Speaking of weather, check the forecast a week before you plan on leaving and start preparing for those conditions. If it calls for rain, you’ll know to pack a rain jacket just in case you’re caught in a downpour. When you’re a day or two away from departure, check the weather again to ensure nothing has changed. Consult your local news channel, or use reliable online resources. If you’re camping in a national forest or national park, the Forest Service provides accurate forecasts from local stations.
A camping trip isn’t complete without a campfire. I won’t delve into how you should build a fire (everyone has a different method), but there are a few variables to consider along the way. For instance, most campgrounds won’t allow you to bring firewood from home, as it may contain a tree-killing insect or disease. And please, don’t chop down a tree at the campsite either. Instead, always buy local firewood at the campground or nearby. You won’t need an axe, but a hatchet will come in handy when you’re splitting a log or chopping small branches for kindling. Make sure your campsite has a fire pit to contain the flames, or invest in a portable camping stove.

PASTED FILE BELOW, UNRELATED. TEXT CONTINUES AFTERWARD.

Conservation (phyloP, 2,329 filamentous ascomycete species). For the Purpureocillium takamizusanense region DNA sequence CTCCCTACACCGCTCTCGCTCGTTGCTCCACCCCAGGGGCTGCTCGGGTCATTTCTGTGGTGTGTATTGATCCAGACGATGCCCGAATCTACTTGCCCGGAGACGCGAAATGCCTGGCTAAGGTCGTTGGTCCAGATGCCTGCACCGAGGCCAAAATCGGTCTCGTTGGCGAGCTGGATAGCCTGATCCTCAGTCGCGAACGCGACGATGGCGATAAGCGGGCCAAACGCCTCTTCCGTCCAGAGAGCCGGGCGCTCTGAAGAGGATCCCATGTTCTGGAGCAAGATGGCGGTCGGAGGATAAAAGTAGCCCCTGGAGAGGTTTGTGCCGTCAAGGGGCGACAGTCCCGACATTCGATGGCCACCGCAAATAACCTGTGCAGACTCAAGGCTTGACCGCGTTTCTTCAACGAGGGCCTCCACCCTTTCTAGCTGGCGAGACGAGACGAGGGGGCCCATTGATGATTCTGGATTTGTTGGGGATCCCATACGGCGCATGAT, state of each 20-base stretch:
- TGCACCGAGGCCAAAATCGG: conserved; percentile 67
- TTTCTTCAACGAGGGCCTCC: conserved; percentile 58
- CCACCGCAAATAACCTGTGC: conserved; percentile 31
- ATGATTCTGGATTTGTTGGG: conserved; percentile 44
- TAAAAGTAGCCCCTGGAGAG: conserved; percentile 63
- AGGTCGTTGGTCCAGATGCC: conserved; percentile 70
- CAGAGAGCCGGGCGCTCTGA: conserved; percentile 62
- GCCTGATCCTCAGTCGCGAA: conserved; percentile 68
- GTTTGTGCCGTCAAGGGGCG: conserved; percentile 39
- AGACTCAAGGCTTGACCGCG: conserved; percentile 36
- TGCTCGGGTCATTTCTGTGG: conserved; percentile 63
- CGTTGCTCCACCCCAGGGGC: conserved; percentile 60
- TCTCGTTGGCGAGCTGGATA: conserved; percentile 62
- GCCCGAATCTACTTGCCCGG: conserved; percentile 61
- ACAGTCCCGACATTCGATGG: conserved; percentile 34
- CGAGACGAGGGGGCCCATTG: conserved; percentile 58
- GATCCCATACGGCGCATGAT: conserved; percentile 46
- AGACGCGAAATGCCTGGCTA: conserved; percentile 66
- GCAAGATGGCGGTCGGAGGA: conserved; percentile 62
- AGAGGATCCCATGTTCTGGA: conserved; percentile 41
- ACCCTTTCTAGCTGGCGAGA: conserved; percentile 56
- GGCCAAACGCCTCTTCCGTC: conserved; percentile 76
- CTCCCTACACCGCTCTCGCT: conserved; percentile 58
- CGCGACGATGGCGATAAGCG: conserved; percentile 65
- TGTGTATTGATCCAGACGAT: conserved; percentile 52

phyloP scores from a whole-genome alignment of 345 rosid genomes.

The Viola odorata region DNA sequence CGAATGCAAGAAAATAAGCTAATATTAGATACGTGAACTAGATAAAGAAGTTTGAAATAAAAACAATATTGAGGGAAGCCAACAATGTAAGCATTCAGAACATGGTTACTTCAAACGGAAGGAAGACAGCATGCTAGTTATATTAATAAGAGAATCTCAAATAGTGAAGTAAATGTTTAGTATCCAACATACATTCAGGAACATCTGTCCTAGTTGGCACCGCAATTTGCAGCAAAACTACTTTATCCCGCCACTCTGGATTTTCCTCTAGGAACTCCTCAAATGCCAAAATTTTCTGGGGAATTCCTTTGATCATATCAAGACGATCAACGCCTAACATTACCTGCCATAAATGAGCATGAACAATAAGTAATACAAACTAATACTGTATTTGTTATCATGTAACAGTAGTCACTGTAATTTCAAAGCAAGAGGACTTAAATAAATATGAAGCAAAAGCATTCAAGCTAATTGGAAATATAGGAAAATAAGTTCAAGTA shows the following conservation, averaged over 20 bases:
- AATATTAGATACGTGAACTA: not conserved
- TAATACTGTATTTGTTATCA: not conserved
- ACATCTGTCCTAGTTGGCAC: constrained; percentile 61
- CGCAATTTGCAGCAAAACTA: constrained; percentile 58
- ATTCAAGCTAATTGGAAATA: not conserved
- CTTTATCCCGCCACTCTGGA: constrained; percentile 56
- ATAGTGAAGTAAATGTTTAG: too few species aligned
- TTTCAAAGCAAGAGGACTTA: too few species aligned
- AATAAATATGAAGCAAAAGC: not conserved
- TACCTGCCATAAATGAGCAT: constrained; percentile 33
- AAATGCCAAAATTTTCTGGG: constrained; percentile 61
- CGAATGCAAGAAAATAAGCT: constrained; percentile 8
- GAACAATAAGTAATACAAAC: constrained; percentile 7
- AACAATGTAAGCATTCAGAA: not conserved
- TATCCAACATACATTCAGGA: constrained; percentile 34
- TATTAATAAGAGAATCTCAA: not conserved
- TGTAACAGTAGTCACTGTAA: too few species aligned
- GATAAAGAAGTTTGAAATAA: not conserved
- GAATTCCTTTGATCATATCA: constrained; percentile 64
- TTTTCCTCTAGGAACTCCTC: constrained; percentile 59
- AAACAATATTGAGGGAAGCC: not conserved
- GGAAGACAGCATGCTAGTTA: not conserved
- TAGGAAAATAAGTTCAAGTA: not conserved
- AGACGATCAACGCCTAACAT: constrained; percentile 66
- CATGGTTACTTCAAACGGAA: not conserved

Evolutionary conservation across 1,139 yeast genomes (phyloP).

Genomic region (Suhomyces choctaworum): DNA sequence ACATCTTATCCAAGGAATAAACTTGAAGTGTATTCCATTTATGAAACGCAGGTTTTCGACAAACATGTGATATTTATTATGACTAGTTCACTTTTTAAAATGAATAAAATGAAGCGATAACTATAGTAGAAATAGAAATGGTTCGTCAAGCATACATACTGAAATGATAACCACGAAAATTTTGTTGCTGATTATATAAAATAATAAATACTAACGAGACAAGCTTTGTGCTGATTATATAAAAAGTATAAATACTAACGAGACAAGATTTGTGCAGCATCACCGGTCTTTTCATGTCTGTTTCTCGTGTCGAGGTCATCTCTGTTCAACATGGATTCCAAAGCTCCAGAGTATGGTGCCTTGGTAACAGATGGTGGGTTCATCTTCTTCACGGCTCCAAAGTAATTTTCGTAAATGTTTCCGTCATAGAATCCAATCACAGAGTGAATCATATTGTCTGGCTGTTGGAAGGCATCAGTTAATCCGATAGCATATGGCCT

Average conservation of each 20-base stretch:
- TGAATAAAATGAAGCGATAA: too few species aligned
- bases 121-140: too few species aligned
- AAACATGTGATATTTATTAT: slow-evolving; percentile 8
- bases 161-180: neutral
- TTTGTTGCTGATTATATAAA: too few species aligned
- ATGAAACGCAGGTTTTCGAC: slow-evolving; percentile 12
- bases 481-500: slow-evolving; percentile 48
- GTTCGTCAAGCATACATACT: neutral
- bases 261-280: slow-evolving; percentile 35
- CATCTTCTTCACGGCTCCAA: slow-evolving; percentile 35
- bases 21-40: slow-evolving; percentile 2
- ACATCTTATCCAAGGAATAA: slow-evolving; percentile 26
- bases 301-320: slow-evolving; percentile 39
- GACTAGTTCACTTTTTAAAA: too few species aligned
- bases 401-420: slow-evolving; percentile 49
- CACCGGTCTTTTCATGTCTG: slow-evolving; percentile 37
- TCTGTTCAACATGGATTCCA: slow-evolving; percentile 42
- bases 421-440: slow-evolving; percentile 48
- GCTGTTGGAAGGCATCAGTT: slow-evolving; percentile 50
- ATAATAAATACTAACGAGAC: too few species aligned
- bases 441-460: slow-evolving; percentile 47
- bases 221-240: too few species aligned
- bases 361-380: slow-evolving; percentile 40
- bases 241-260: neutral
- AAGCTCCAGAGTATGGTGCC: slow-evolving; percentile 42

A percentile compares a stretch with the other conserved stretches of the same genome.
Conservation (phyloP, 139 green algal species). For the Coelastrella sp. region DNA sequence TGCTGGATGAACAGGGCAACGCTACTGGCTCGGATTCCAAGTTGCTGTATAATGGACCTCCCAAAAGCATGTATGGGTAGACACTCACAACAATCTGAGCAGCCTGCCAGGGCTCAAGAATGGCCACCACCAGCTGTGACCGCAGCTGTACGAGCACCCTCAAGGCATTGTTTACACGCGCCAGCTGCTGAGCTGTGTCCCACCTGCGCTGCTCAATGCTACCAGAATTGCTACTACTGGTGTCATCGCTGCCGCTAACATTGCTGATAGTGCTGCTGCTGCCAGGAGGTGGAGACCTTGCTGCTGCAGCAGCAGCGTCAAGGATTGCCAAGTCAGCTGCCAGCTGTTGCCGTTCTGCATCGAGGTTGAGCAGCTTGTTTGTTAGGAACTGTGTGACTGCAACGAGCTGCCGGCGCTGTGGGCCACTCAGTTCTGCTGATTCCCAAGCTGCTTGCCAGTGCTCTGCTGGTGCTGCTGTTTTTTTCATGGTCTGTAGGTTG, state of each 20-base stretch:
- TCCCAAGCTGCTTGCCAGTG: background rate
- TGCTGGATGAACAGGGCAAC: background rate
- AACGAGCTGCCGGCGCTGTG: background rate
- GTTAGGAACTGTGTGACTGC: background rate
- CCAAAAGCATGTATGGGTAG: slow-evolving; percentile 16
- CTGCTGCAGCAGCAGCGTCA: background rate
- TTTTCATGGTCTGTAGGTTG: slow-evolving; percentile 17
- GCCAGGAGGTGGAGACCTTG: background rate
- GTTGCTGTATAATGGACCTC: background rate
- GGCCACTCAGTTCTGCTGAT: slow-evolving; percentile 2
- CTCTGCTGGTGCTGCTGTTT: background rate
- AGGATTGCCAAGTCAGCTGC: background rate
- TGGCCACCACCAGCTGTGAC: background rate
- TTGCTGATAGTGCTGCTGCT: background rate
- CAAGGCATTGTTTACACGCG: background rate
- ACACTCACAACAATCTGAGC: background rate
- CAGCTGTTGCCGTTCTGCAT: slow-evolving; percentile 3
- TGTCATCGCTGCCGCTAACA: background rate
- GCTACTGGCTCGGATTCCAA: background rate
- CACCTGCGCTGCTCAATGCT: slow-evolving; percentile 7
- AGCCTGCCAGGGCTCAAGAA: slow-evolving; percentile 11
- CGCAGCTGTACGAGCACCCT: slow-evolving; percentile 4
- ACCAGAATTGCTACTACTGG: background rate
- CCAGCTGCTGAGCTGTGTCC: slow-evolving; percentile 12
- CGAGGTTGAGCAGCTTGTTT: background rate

Bringing Additional Gear
Camping is a beloved activity in its own right, but you might as well take advantage of the opportunity to explore the world beyond your campsite. To that end, you’ll need to bring some personal gear as well. A daypack will haul food and drink alongside miscellaneous essentials, and a duffle bag will keep everything organized during transport. Your checklist of personal gear may vary, but these basics will ensure your time on the trail is worth the effort.
Health and Hygiene Essentials
“Clean” is a relative term when camping. Some of us enjoy the dirt under our nails and the smell of campfire smoke on our clothes. Others prefer a daily shower, regular oral hygiene and a clean surface to prepare food upon. If an outdoor escape gives you an excuse to ditch your deodorant, I encourage you to embrace that other side of normal. And if you want to stay clean, that’s cool too. Keep in mind, insects are attracted to scented body products, so consider investing in unscented, biodegradable alternatives.